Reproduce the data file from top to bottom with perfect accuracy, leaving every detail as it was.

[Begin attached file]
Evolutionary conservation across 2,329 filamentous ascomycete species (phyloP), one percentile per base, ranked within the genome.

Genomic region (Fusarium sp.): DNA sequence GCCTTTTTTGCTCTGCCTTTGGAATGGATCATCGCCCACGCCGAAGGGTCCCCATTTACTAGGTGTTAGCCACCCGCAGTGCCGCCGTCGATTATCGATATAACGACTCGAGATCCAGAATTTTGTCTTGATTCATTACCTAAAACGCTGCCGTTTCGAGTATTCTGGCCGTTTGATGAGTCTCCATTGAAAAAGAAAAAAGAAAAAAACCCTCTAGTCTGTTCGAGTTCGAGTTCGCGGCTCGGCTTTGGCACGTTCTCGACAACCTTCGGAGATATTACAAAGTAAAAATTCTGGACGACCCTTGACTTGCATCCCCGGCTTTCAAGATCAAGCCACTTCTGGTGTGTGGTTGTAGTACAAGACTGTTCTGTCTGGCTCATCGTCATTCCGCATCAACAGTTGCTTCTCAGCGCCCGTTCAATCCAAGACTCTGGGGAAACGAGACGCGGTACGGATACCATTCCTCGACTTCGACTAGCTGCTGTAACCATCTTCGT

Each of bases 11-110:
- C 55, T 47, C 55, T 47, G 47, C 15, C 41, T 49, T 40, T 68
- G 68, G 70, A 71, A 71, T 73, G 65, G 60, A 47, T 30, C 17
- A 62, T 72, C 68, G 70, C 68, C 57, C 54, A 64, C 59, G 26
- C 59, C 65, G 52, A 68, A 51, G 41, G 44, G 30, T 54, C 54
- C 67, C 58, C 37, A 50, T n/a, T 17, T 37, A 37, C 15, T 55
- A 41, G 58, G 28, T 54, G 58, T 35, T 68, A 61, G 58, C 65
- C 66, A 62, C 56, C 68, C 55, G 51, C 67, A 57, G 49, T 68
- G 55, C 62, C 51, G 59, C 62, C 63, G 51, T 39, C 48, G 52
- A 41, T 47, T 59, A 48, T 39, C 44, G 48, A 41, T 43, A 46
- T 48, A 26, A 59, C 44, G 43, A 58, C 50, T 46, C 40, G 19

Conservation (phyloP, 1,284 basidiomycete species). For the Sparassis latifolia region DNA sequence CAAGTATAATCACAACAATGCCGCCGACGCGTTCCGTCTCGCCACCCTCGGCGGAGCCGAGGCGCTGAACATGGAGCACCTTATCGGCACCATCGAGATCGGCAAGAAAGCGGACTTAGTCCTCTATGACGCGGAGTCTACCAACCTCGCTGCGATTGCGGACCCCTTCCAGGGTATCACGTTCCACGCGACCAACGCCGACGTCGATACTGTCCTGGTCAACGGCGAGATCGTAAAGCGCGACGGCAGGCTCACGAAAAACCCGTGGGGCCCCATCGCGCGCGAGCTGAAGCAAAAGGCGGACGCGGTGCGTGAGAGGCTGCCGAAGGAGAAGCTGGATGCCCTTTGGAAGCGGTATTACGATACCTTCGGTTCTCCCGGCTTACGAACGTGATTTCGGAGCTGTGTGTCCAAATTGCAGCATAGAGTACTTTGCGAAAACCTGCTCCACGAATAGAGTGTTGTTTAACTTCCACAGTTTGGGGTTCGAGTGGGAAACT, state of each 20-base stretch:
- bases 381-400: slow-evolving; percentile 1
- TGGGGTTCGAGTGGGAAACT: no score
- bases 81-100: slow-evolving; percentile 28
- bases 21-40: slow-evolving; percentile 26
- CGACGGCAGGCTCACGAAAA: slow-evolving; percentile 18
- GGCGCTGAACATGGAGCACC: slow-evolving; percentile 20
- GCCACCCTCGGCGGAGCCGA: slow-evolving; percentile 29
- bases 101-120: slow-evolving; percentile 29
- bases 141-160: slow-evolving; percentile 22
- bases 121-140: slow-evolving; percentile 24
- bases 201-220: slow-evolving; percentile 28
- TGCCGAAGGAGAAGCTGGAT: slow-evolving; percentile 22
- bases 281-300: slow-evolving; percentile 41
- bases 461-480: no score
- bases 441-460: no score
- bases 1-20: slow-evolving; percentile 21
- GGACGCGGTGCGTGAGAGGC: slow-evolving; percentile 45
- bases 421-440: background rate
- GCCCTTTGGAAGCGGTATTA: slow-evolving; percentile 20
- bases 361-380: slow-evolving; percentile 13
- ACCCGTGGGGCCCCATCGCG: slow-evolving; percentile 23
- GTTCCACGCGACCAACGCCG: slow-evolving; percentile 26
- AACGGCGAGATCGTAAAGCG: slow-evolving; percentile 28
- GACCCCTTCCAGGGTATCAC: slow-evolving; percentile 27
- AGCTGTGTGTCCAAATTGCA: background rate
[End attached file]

Evolutionary conservation across 2,329 filamentous ascomycete species (phyloP), one percentile per base, ranked within the genome.

Genomic region (Fusarium sp.): DNA sequence GCCTTTTTTGCTCTGCCTTTGGAATGGATCATCGCCCACGCCGAAGGGTCCCCATTTACTAGGTGTTAGCCACCCGCAGTGCCGCCGTCGATTATCGATATAACGACTCGAGATCCAGAATTTTGTCTTGATTCATTACCTAAAACGCTGCCGTTTCGAGTATTCTGGCCGTTTGATGAGTCTCCATTGAAAAAGAAAAAAGAAAAAAACCCTCTAGTCTGTTCGAGTTCGAGTTCGCGGCTCGGCTTTGGCACGTTCTCGACAACCTTCGGAGATATTACAAAGTAAAAATTCTGGACGACCCTTGACTTGCATCCCCGGCTTTCAAGATCAAGCCACTTCTGGTGTGTGGTTGTAGTACAAGACTGTTCTGTCTGGCTCATCGTCATTCCGCATCAACAGTTGCTTCTCAGCGCCCGTTCAATCCAAGACTCTGGGGAAACGAGACGCGGTACGGATACCATTCCTCGACTTCGACTAGCTGCTGTAACCATCTTCGT

Each of bases 11-110:
- C 55, T 47, C 55, T 47, G 47, C 15, C 41, T 49, T 40, T 68
- G 68, G 70, A 71, A 71, T 73, G 65, G 60, A 47, T 30, C 17
- A 62, T 72, C 68, G 70, C 68, C 57, C 54, A 64, C 59, G 26
- C 59, C 65, G 52, A 68, A 51, G 41, G 44, G 30, T 54, C 54
- C 67, C 58, C 37, A 50, T n/a, T 17, T 37, A 37, C 15, T 55
- A 41, G 58, G 28, T 54, G 58, T 35, T 68, A 61, G 58, C 65
- C 66, A 62, C 56, C 68, C 55, G 51, C 67, A 57, G 49, T 68
- G 55, C 62, C 51, G 59, C 62, C 63, G 51, T 39, C 48, G 52
- A 41, T 47, T 59, A 48, T 39, C 44, G 48, A 41, T 43, A 46
- T 48, A 26, A 59, C 44, G 43, A 58, C 50, T 46, C 40, G 19

Conservation (phyloP, 1,284 basidiomycete species). For the Sparassis latifolia region DNA sequence CAAGTATAATCACAACAATGCCGCCGACGCGTTCCGTCTCGCCACCCTCGGCGGAGCCGAGGCGCTGAACATGGAGCACCTTATCGGCACCATCGAGATCGGCAAGAAAGCGGACTTAGTCCTCTATGACGCGGAGTCTACCAACCTCGCTGCGATTGCGGACCCCTTCCAGGGTATCACGTTCCACGCGACCAACGCCGACGTCGATACTGTCCTGGTCAACGGCGAGATCGTAAAGCGCGACGGCAGGCTCACGAAAAACCCGTGGGGCCCCATCGCGCGCGAGCTGAAGCAAAAGGCGGACGCGGTGCGTGAGAGGCTGCCGAAGGAGAAGCTGGATGCCCTTTGGAAGCGGTATTACGATACCTTCGGTTCTCCCGGCTTACGAACGTGATTTCGGAGCTGTGTGTCCAAATTGCAGCATAGAGTACTTTGCGAAAACCTGCTCCACGAATAGAGTGTTGTTTAACTTCCACAGTTTGGGGTTCGAGTGGGAAACT, state of each 20-base stretch:
- bases 381-400: slow-evolving; percentile 1
- TGGGGTTCGAGTGGGAAACT: no score
- bases 81-100: slow-evolving; percentile 28
- bases 21-40: slow-evolving; percentile 26
- CGACGGCAGGCTCACGAAAA: slow-evolving; percentile 18
- GGCGCTGAACATGGAGCACC: slow-evolving; percentile 20
- GCCACCCTCGGCGGAGCCGA: slow-evolving; percentile 29
- bases 101-120: slow-evolving; percentile 29
- bases 141-160: slow-evolving; percentile 22
- bases 121-140: slow-evolving; percentile 24
- bases 201-220: slow-evolving; percentile 28
- TGCCGAAGGAGAAGCTGGAT: slow-evolving; percentile 22
- bases 281-300: slow-evolving; percentile 41
- bases 461-480: no score
- bases 441-460: no score
- bases 1-20: slow-evolving; percentile 21
- GGACGCGGTGCGTGAGAGGC: slow-evolving; percentile 45
- bases 421-440: background rate
- GCCCTTTGGAAGCGGTATTA: slow-evolving; percentile 20
- bases 361-380: slow-evolving; percentile 13
- ACCCGTGGGGCCCCATCGCG: slow-evolving; percentile 23
- GTTCCACGCGACCAACGCCG: slow-evolving; percentile 26
- AACGGCGAGATCGTAAAGCG: slow-evolving; percentile 28
- GACCCCTTCCAGGGTATCAC: slow-evolving; percentile 27
- AGCTGTGTGTCCAAATTGCA: background rate